Google pics of the inside of your favorite expensive high speed cable and you'll be surprised at what you see. I accidentally used monoprice 350mhz cat5e over 60 feet and well it ran perfectly! swapped it for cat6a and guess what, no difference in speed nor latency. $6 60 foot cable pushing 8-9 megabit over a $40 used broadcom nic from 2007 lol!
     
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    Last edited: Jul 18, 2013
  7. MiniKnight

    MiniKnight Well-Known Member

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    8-9 gigabit?

    Good read though. I have been waiting for a long time for 10gbase T and now am really rethinking. Thinking direct cable OR light but light switches cost more.

    80% ready to just tell myself -> the world should be QDR infiniband but I'm debating if power is too much.

    Anyone know if you can run optics through the cheap QDR cards? Would make it cheaper for long haul segments.
     
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  8. dba

    dba Moderator

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    I have heard that Infiniband uses less power than most 10GbE gear, especially the older generation gear, and yes you can use either copper or optical QSFP cables with Infiniband.

     
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  9. mrkrad

    mrkrad Well-Known Member

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    Just remember that there is overhead for everything. It is common to use vlan/LACP/LAG to trunk, QOS to use two ports for redundancy and speed aggregation and security! This does not come free! Stack some iscsi and/or FCoE on top of that and more overhead!

    TCP/IP adds even more overhead plus you may be running software raid, and other applications on the machine.

    These are real features people use everyday on servers to get that "two-wires" from each server to handle it all. You may have 20 vm's with 40 nic's in an esxi server running over those two wires. This is where theoretical speed from benchmarks veers from real life.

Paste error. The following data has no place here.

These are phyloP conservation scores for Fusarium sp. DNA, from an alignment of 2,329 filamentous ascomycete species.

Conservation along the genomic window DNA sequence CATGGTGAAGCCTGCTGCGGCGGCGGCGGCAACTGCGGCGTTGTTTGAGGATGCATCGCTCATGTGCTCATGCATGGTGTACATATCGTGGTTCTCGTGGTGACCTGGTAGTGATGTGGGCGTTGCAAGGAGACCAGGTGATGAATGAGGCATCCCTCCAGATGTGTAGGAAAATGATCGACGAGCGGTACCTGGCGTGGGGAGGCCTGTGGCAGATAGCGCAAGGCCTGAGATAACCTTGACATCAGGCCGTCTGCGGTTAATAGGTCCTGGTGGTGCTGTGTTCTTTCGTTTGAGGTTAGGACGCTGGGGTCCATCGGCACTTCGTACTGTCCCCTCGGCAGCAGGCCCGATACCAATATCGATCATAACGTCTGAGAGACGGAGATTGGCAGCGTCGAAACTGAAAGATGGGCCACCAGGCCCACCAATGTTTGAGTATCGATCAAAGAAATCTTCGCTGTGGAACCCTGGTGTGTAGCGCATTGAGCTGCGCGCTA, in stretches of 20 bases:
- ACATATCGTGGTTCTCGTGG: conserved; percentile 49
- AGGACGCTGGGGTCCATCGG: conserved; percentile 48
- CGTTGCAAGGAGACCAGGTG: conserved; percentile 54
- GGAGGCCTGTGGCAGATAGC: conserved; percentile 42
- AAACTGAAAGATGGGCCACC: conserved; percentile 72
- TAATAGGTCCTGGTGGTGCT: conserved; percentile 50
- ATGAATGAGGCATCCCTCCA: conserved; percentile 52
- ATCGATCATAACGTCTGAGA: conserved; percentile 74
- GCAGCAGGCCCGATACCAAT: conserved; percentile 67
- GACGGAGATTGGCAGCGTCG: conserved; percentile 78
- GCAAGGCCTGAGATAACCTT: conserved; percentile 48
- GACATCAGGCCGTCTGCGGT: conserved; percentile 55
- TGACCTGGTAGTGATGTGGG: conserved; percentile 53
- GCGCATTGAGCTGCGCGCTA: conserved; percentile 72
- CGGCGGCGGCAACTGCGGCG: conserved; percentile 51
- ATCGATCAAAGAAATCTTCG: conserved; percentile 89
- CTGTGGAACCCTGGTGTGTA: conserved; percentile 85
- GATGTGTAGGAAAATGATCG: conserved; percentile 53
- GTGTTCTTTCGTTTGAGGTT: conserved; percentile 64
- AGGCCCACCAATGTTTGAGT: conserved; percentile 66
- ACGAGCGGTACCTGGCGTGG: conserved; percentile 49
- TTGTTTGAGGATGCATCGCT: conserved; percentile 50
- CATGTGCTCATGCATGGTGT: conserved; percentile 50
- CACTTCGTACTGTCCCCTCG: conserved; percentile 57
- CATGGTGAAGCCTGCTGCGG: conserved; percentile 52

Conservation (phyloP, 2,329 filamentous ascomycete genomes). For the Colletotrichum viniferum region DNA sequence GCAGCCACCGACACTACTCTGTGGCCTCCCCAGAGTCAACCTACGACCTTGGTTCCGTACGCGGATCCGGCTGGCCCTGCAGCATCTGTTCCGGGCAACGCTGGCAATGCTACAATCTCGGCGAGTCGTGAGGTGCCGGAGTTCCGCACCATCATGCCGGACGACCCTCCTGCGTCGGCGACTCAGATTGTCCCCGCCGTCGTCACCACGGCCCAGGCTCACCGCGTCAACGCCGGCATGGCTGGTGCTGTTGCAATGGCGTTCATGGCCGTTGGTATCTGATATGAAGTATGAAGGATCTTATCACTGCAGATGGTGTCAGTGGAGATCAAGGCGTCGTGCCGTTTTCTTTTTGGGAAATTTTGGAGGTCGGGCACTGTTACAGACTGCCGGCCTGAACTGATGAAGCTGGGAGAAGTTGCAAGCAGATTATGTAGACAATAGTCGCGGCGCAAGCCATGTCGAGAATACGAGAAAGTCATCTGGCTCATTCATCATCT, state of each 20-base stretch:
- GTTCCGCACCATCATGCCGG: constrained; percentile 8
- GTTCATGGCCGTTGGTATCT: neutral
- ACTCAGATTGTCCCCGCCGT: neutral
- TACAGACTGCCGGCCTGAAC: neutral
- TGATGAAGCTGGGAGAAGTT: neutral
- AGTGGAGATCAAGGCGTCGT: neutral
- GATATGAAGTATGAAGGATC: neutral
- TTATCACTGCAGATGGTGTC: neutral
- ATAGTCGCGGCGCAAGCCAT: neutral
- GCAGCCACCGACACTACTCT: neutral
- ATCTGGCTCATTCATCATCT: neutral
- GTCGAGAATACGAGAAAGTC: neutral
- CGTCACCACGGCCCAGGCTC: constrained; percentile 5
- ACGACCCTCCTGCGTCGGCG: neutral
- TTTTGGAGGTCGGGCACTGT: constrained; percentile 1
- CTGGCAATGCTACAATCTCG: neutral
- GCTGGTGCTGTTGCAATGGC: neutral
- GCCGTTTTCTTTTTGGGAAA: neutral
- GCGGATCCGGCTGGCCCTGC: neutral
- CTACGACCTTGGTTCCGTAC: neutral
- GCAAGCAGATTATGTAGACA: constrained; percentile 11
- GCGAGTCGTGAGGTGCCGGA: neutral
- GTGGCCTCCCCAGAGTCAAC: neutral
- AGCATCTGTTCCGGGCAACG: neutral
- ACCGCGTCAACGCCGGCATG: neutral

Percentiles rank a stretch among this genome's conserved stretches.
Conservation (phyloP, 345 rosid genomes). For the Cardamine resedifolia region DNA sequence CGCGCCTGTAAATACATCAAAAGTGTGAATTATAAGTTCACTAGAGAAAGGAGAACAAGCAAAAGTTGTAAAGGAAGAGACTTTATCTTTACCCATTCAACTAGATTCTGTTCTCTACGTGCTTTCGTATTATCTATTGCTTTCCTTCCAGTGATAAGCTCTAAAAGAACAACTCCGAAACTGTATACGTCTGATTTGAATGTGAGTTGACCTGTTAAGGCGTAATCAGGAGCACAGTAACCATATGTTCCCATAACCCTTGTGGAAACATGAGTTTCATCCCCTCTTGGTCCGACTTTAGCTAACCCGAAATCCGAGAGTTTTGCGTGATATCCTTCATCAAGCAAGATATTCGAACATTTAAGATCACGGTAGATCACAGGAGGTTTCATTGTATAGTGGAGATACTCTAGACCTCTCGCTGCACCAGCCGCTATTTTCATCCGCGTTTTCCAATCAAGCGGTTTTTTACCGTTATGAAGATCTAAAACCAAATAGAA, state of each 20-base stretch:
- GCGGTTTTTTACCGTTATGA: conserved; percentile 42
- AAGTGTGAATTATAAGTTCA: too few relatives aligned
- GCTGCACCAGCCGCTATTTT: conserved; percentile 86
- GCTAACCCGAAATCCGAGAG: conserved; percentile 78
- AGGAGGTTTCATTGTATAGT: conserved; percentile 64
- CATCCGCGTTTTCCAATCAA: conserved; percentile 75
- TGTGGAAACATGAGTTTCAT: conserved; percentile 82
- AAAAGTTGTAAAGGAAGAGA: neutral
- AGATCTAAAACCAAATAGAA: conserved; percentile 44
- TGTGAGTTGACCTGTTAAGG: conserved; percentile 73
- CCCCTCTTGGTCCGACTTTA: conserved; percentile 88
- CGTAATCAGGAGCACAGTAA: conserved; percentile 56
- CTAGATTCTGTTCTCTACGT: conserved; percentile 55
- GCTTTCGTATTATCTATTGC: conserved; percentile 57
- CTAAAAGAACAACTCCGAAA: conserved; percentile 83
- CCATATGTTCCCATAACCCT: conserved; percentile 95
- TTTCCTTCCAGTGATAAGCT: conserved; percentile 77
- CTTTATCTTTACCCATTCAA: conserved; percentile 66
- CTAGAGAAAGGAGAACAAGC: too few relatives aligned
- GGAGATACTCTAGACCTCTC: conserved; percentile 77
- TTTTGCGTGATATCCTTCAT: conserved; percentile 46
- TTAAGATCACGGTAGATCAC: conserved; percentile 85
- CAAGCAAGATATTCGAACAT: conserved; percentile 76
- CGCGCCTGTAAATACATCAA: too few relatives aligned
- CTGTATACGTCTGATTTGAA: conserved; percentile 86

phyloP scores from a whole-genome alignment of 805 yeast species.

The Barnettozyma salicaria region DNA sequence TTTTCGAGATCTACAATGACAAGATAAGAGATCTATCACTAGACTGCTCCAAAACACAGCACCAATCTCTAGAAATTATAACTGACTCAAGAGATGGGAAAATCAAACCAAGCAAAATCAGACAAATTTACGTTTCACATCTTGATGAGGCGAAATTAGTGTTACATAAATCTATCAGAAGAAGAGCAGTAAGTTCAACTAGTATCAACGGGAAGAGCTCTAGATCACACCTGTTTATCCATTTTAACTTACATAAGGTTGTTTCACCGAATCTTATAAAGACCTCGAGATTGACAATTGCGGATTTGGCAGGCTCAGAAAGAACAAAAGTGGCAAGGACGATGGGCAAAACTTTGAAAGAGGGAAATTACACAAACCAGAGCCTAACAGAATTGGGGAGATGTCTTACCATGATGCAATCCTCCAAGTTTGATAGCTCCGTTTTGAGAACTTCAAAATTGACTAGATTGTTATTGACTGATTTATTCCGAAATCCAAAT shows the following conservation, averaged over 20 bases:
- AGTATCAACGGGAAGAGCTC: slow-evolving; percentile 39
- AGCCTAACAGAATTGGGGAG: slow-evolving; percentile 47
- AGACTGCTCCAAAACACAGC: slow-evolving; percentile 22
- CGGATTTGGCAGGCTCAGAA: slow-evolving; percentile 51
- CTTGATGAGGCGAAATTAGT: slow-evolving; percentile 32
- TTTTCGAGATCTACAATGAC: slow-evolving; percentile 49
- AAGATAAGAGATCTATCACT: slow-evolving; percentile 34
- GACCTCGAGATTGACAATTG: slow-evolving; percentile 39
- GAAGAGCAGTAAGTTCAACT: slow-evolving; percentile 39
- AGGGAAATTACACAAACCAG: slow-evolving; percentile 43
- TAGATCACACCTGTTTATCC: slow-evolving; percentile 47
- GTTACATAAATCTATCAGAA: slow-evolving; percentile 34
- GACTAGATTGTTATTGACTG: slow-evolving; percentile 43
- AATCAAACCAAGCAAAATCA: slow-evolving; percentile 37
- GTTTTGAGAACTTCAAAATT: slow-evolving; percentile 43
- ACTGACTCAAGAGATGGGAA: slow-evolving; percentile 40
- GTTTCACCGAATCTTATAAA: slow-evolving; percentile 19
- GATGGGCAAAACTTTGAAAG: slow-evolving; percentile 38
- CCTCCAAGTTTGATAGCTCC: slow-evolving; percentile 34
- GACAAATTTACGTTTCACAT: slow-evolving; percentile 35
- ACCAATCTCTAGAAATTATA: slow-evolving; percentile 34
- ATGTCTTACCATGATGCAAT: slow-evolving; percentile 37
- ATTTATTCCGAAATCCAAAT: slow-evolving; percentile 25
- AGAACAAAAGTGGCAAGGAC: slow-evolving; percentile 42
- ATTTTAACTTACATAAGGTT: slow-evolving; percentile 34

It is very easy to make 4 vm's do 2.5gbps each! It is very very hard to make ONE vm reach full 10gbps with the overhead of secure redundant trunking!

    Also many nic's were designed for asymetrical performance. IE 10gbps to 4 machines, 6gbps return rate.

    1 file server will spend 90% of the time sending at 10gbps to 4 pc's reading data. 10% of the data will be return (writes).

    How often do you actually do 10gbps (read) and 10gbps (write) full time? probably never.

    I have to use ramdisk to push 10gbps in both directions, and that's without any fancy security features (QOS/vlan/trunking)!!
     
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  10. Patrick

    Patrick Administrator
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    Have a bunch of IB cards I need to get running at this point. I think dba is correct on power consumption.
     
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  11. mrkrad

    mrkrad Well-Known Member

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    Want to trade? :) I've got a bunch of 10gbe various adapters with 5M DAC cables. I'd love to try 40gbps.

    I'd want to try 40 or 56 rate. Two cards with a reasonable cable length. Prefer ESXi and Windows support but definitely windows support.

    I've got some QLE8152,solarflare (1024 vnic per PORT! linux), netxen qlogic,netxen intel SR optics, broadcom single 10gbase-t, Dell broadcom dual 10gbase-T (smbus tape trick on non-dell).

    I could probably do a pair of broadcom 10gbase-T or a pair of SFP+ including a pair of DAC cables so you can try out bonding (using both ports to get 20gbps send and 20gbps receive simultaneously on windows 2012).

    I just want to try out this infiniband and have a setup 100% proper.

    p.s. I might have some procurve gigabit with quad 10gbe under lifetime warranty to trade for say a used voltaire 36 port 40gb infiniband switch? Anyone? Fully warranted not grey-market.
     
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  12. jtreble

    jtreble Member

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    Does anyone know if there is a standardized way of measuring the level of NIC "CPU offload/acceleration" so one could compare 10 GbE NIC types if one were intent on building their own "reduced latency" switch/gateway/bridge?
     
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    Last edited: Jul 19, 2013
  13. Jeggs101

    Jeggs101 Well-Known Member

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    John I like the idea but can't offer a great way. One idea might be to install two dual port nics and check with traffic going between two ports of the same card against two ports on different cards.
     
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  14. dba

    dba Moderator

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    Hands off my QDR switch! It's too precioussssss (accidentally slips into Gollum voice)